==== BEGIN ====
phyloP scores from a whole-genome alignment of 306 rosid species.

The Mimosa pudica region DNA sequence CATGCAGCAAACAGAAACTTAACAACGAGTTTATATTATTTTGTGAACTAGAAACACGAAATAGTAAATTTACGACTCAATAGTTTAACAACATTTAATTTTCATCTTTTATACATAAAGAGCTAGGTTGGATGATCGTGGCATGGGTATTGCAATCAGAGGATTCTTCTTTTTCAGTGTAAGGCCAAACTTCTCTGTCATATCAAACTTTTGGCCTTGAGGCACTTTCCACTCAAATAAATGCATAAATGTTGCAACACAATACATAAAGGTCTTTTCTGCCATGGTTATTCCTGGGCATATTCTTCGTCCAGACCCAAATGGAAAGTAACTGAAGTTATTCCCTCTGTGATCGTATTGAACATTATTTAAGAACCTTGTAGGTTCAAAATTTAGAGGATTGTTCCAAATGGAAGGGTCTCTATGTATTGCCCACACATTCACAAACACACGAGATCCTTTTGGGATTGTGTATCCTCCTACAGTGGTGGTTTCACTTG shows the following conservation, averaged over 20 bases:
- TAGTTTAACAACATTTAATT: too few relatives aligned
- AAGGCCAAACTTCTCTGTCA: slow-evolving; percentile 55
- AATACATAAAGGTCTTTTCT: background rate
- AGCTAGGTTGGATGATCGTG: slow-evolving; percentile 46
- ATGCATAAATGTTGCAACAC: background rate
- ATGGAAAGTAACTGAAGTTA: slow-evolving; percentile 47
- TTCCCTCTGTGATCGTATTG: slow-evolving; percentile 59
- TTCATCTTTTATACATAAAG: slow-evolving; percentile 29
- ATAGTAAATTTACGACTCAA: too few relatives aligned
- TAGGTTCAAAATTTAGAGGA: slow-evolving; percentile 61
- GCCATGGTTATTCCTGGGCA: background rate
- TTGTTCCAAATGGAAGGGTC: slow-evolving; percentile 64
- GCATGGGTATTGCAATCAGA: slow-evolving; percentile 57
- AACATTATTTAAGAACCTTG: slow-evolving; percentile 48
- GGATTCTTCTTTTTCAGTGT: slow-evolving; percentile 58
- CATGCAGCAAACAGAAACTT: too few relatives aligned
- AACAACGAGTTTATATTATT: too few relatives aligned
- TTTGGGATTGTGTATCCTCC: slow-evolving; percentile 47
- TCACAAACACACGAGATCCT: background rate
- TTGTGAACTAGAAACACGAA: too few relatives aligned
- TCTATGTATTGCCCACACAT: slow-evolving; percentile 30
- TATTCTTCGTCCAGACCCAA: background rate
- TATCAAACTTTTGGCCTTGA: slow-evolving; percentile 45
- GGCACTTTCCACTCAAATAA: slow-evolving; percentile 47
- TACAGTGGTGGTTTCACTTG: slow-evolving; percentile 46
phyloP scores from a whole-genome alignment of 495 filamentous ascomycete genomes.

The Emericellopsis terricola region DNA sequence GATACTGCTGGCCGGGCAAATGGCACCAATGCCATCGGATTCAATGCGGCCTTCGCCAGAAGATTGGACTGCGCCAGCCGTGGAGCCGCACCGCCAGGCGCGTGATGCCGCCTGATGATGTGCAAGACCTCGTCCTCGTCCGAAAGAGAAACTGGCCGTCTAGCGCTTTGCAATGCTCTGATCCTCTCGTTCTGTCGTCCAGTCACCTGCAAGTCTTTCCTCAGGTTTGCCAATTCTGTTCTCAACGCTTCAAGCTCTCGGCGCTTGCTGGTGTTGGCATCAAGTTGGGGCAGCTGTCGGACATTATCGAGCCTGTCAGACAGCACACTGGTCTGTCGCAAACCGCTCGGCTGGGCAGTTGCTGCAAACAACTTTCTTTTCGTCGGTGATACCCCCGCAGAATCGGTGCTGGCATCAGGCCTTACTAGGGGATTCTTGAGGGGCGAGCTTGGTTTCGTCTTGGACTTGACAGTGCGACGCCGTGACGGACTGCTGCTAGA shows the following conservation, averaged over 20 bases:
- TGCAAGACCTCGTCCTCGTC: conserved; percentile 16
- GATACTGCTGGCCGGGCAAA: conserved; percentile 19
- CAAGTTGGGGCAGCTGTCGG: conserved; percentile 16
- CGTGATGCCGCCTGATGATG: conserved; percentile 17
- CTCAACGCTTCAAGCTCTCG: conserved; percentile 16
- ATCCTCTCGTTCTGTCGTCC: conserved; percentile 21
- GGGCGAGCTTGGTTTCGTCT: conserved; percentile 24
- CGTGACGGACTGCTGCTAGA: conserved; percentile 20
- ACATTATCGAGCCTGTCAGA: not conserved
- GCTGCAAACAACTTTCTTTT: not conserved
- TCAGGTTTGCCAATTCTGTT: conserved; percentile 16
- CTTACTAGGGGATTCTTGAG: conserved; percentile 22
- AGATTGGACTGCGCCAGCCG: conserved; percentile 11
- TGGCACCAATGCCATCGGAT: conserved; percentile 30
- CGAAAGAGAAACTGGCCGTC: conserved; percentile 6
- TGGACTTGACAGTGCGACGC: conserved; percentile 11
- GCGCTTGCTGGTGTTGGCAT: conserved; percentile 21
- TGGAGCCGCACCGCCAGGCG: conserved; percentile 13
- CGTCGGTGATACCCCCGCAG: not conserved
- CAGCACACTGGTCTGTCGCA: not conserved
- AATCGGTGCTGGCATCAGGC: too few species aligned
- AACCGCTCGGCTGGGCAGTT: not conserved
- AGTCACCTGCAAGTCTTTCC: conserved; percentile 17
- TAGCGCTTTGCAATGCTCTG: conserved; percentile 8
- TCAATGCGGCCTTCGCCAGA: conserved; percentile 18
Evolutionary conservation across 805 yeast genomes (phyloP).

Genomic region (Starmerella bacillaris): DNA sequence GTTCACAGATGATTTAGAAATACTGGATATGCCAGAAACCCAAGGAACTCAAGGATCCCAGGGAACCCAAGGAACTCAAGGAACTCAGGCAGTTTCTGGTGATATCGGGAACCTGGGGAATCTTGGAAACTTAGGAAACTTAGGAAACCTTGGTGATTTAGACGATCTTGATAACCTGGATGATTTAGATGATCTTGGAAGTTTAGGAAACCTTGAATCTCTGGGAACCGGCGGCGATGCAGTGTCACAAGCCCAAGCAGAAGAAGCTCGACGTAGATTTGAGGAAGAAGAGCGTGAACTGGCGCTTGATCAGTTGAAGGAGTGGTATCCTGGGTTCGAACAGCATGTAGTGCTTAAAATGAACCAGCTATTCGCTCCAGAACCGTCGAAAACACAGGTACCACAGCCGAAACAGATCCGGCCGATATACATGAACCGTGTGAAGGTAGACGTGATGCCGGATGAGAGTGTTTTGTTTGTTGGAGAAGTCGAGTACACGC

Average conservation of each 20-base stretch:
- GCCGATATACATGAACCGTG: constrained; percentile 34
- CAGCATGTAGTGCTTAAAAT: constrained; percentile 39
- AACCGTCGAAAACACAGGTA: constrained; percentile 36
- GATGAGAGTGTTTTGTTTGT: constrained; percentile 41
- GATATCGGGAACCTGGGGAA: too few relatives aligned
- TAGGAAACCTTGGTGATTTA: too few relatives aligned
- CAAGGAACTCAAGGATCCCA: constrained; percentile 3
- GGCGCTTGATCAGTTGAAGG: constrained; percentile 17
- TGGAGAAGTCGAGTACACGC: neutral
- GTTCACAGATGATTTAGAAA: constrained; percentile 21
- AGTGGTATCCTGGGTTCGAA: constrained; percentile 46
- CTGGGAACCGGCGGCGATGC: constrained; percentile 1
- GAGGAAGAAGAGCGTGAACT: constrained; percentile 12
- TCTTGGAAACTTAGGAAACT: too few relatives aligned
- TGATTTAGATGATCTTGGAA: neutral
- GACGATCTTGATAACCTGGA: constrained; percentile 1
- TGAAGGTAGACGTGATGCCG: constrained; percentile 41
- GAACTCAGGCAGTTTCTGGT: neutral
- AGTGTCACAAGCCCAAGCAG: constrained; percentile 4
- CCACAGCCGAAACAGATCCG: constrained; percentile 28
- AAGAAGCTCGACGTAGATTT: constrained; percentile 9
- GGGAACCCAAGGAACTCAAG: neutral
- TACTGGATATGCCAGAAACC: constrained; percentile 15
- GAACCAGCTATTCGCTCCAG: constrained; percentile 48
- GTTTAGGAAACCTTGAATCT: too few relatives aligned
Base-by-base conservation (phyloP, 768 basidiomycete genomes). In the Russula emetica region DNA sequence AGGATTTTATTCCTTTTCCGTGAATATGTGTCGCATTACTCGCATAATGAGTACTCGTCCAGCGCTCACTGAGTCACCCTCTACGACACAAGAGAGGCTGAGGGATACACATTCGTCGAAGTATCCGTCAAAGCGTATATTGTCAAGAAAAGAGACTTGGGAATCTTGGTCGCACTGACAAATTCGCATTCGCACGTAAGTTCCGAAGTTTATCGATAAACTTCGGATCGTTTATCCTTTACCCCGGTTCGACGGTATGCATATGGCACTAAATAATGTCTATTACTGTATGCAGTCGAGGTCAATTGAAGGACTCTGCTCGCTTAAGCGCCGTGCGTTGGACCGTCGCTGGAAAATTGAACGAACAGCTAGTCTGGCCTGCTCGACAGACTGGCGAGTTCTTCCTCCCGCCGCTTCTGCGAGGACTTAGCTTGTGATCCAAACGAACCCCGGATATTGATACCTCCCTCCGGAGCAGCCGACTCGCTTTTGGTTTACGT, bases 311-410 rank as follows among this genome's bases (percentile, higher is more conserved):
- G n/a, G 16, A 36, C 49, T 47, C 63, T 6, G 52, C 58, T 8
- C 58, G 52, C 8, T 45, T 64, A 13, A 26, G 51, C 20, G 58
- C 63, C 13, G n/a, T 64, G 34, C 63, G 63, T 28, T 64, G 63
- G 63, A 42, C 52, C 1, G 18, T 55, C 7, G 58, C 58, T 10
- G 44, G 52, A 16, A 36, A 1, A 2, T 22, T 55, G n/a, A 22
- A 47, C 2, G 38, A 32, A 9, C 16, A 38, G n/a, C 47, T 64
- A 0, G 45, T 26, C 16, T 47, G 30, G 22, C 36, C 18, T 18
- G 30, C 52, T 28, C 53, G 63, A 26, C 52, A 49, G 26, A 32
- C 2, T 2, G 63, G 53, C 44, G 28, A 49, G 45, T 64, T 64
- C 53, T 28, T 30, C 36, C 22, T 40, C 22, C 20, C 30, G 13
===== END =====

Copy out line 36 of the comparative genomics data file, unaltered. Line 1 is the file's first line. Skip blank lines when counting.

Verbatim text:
- GGGCGAGCTTGGTTTCGTCT: conserved; percentile 24